Osteoclastogenesis assay was performed also in presence of drugs. Eve 0.1 µg/mL was added (Afinitor®, Novartis, East Hanover, NJ, USA) on day 3, and Zol 10 µmol (Zometa©, Novartis, East Hanover, NJ, USA) and Den (5 µg/mL) (XGEVA®, Thousand Oaks, CA, USA) on day 7. Each drug was added for 72 h. For each condition the CM of MSC, SCP2 and the COCO treated with and without Gef were added.
4.6. Western Blot
For phosphorylated-EGFR (pEGFR) evaluation in MSC and SCP2, proteins were isolated by direct cell lysis with a lysis buffer composed of 50 mM Tris-HCl (pH 8), 150 mM NaCl, 1% Triton X-100 and 0.1% SDS, supplemented with 1 mM phenylmethylsulfonyl fluoride and 1:100 protease inhibitors (Sigma-Aldrich, Milan, Italy). For pEGFR positive controls, MSC and SCP2 cultures were treated with 50 ng/mL human recombinant EGF (Merck Millipore, Billerica, MA, USA) 15 min before cell lysis. The protein content was quantified using BCA protein assay kit (Thermo Fisher Scientific, Waltman, MA, USA). An equal amount of protein was separated from each sample on Bolt 4–12% Bis-Tris Plus 10 well (Novex, Life Technologies, Carlsbad, CA, USA) and transferred to Mini Format, 0.2 µm PVDF (Biorad, Hercules, CA, USA). The membranes were blocked for 2 h in 5% non-fat dry milk PBS with 0.1% Tween 20 (Sigma-Aldrich, Milan, Italy) at room temperature and incubated overnight at 4 °C with primary antibody. After washing, the membranes were incubated for 1 h at room temperature with goat anti-mouse IgG-HRP (1:5000, Santa Cruz Biotechnology, Dallas, TX, USA) and goat anti-rabbit IgG-HRP (1:5000, Santa Cruz Biotechnology) for anti-vinculin, and anti-pEGFR pretreated membranes, respectively. The acquisition was performed after 5 min of treatment with ClarityTM (Western ECL Substrate, Hercules, CA, USA). The following primary antibodies were used: anti-pEGFR (Tyr1173) (1:500, Upstate Cell Signaling Solution, Lake Placid, NY, USA), anti-vinculin (1:1000, Thermo Fisher Scientific).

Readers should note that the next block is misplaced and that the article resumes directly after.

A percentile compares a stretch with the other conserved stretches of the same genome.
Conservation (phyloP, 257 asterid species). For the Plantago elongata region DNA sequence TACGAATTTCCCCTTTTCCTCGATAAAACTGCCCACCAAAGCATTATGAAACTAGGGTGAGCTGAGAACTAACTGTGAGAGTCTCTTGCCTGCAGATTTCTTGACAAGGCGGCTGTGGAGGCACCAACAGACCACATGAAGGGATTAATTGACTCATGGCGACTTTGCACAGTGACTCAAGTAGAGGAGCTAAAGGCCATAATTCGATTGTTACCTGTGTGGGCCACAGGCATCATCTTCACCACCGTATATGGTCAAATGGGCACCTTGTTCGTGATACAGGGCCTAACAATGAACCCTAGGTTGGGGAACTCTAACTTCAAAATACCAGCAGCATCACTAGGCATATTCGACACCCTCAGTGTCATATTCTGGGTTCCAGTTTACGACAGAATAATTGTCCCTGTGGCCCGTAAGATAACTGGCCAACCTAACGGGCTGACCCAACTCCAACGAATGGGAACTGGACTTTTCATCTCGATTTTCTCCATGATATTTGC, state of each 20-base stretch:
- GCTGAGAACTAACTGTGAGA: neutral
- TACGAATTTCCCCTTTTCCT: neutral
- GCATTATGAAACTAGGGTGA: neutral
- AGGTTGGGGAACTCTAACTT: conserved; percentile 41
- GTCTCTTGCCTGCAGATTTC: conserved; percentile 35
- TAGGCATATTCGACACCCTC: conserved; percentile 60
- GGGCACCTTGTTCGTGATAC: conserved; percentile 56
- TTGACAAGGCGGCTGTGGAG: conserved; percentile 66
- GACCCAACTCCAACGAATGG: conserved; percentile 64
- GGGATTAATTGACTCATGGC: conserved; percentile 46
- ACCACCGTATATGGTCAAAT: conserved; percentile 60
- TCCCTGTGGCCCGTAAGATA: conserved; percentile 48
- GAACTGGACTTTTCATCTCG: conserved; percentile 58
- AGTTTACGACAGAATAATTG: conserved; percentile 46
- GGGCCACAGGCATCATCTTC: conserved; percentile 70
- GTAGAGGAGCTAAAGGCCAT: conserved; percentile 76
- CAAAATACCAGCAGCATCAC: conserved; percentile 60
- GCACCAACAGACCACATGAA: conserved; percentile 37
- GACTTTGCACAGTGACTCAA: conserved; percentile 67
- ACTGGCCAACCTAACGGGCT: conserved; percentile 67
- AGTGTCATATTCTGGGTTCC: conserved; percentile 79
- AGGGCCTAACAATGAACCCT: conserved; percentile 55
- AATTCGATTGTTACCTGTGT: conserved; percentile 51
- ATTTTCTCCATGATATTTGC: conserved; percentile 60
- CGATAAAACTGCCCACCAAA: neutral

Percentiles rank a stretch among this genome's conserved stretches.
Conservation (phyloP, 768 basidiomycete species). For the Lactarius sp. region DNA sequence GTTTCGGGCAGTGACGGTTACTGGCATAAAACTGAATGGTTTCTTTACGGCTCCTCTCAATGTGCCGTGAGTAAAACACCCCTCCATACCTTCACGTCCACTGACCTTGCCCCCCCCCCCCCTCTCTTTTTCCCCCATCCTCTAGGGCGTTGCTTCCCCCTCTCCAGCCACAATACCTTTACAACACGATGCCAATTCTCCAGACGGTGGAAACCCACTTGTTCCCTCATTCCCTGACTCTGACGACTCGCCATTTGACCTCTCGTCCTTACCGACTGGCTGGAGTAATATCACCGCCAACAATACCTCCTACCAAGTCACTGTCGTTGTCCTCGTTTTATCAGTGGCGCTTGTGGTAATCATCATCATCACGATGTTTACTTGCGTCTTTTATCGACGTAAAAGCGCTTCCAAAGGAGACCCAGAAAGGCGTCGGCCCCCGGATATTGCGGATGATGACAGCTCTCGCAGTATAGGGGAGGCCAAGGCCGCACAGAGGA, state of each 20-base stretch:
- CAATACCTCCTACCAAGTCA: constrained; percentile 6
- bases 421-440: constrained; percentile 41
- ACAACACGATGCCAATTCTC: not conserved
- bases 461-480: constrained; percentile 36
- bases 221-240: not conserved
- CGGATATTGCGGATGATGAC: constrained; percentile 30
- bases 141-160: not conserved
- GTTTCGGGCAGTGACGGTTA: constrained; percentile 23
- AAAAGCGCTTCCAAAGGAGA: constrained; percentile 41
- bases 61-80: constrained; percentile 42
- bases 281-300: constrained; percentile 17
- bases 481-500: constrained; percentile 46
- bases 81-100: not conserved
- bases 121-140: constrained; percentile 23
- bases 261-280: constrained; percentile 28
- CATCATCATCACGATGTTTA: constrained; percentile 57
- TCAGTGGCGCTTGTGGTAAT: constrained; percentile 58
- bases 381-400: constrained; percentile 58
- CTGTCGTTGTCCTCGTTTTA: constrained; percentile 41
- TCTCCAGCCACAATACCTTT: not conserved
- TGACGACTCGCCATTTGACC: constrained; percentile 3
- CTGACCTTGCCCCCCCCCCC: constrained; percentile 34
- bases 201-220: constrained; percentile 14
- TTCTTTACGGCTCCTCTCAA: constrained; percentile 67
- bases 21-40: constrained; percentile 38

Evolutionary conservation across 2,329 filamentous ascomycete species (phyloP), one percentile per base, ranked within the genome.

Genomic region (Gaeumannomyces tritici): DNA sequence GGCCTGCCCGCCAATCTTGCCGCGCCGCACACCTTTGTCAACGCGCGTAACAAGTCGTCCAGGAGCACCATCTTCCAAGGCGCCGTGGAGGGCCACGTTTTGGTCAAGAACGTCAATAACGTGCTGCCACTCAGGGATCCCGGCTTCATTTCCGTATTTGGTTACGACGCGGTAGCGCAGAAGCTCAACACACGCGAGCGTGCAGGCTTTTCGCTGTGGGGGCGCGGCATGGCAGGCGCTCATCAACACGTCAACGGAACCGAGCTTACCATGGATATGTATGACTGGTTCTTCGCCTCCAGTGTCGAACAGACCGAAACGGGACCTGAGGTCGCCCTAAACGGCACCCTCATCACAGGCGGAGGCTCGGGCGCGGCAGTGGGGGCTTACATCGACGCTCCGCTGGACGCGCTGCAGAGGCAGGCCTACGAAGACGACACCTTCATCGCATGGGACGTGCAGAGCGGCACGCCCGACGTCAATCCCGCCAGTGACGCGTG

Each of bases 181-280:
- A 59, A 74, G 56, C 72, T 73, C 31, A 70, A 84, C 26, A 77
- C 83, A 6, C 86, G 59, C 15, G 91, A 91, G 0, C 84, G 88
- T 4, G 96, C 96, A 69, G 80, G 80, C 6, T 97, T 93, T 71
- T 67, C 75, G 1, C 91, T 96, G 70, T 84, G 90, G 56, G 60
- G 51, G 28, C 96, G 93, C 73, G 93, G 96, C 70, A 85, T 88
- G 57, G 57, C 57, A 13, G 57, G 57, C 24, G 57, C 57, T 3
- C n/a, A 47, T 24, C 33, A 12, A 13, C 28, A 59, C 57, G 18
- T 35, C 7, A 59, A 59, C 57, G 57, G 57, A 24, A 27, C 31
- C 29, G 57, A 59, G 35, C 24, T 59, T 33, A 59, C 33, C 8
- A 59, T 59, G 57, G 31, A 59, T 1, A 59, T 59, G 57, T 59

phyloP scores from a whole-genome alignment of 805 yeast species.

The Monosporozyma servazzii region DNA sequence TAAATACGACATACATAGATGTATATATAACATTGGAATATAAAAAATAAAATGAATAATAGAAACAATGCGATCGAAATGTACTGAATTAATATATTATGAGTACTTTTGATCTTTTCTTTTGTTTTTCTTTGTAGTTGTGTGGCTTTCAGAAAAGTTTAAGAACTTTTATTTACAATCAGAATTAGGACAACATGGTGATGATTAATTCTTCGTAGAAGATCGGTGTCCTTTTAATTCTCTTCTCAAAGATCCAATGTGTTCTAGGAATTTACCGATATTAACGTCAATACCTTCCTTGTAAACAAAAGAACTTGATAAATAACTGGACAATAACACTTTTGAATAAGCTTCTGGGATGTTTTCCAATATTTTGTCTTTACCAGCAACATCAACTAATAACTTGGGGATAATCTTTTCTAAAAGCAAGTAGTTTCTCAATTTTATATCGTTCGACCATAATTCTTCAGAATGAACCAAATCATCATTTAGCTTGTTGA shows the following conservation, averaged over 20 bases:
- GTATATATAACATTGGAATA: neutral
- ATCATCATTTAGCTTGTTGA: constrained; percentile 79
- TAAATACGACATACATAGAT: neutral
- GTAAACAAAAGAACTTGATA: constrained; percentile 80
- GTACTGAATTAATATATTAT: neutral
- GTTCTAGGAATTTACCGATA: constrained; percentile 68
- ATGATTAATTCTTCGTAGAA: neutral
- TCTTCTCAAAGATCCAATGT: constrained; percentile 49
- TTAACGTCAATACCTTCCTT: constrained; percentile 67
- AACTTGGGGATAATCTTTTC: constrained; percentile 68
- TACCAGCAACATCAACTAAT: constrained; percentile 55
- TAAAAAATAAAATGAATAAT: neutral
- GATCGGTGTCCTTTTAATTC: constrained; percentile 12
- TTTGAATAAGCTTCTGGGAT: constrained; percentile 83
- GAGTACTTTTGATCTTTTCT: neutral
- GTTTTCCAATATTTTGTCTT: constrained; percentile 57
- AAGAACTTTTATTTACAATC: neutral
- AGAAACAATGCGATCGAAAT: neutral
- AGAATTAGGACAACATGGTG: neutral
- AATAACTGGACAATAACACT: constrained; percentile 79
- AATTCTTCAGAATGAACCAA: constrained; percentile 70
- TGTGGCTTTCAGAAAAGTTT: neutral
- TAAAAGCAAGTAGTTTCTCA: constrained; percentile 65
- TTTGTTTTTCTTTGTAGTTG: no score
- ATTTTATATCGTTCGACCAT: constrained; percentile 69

4.7. RNA Extraction and Real-time Quantitative PCR (qPCR)
SCP2 and osteoclast cultures were directly lysed with 800 μL TRIzol® reagent (Life Technologies). RNA was then extracted according to the manufacturer’s protocol, resuspended in molecular-grade bidistilled water and quantified with Nanodrop-1000 (Thermo Scientific). Five hundred ng of RNA for SCP2 and 250 ng of osteoclasts were then used for RT-PCR using iScript™ cDNA Synthesis Kit (Biorad, Hercules, CA, USA) according to the manufacturer’s protocol. For qPCR, either SYBR® green or TaqMan® chemistry was used, according to the specific target gene assay (Table 2).
For SYBR® assays, SYBR® Select Master Mix (Life Technologies) was used with the following cycling conditions: 5 min at 50 °C and 5 min at 95 °C (hold), followed by 15 s at 95 °C and 60 s at 60 °C for 40 cycles, followed by melting curve stage. For TaqMan® assays, TaqMan® Universal PCR Master mix (Life Technologies) was used, with the same thermal profile as for intercalating dyes assays, excluding the melting curve stage. Gene expression was quantified by the Δ–Δ Ct method, normalizing samples first on the housekeeping genes actb and hprt, and then on the baseline reference samples.
4.8. Satistical Analysis
Each experiment was performed in triplicate. Data are presented as mean ± SD. Differences were assessed by a two-tailed Student’s t-test and accepted as significant at p < 0.05.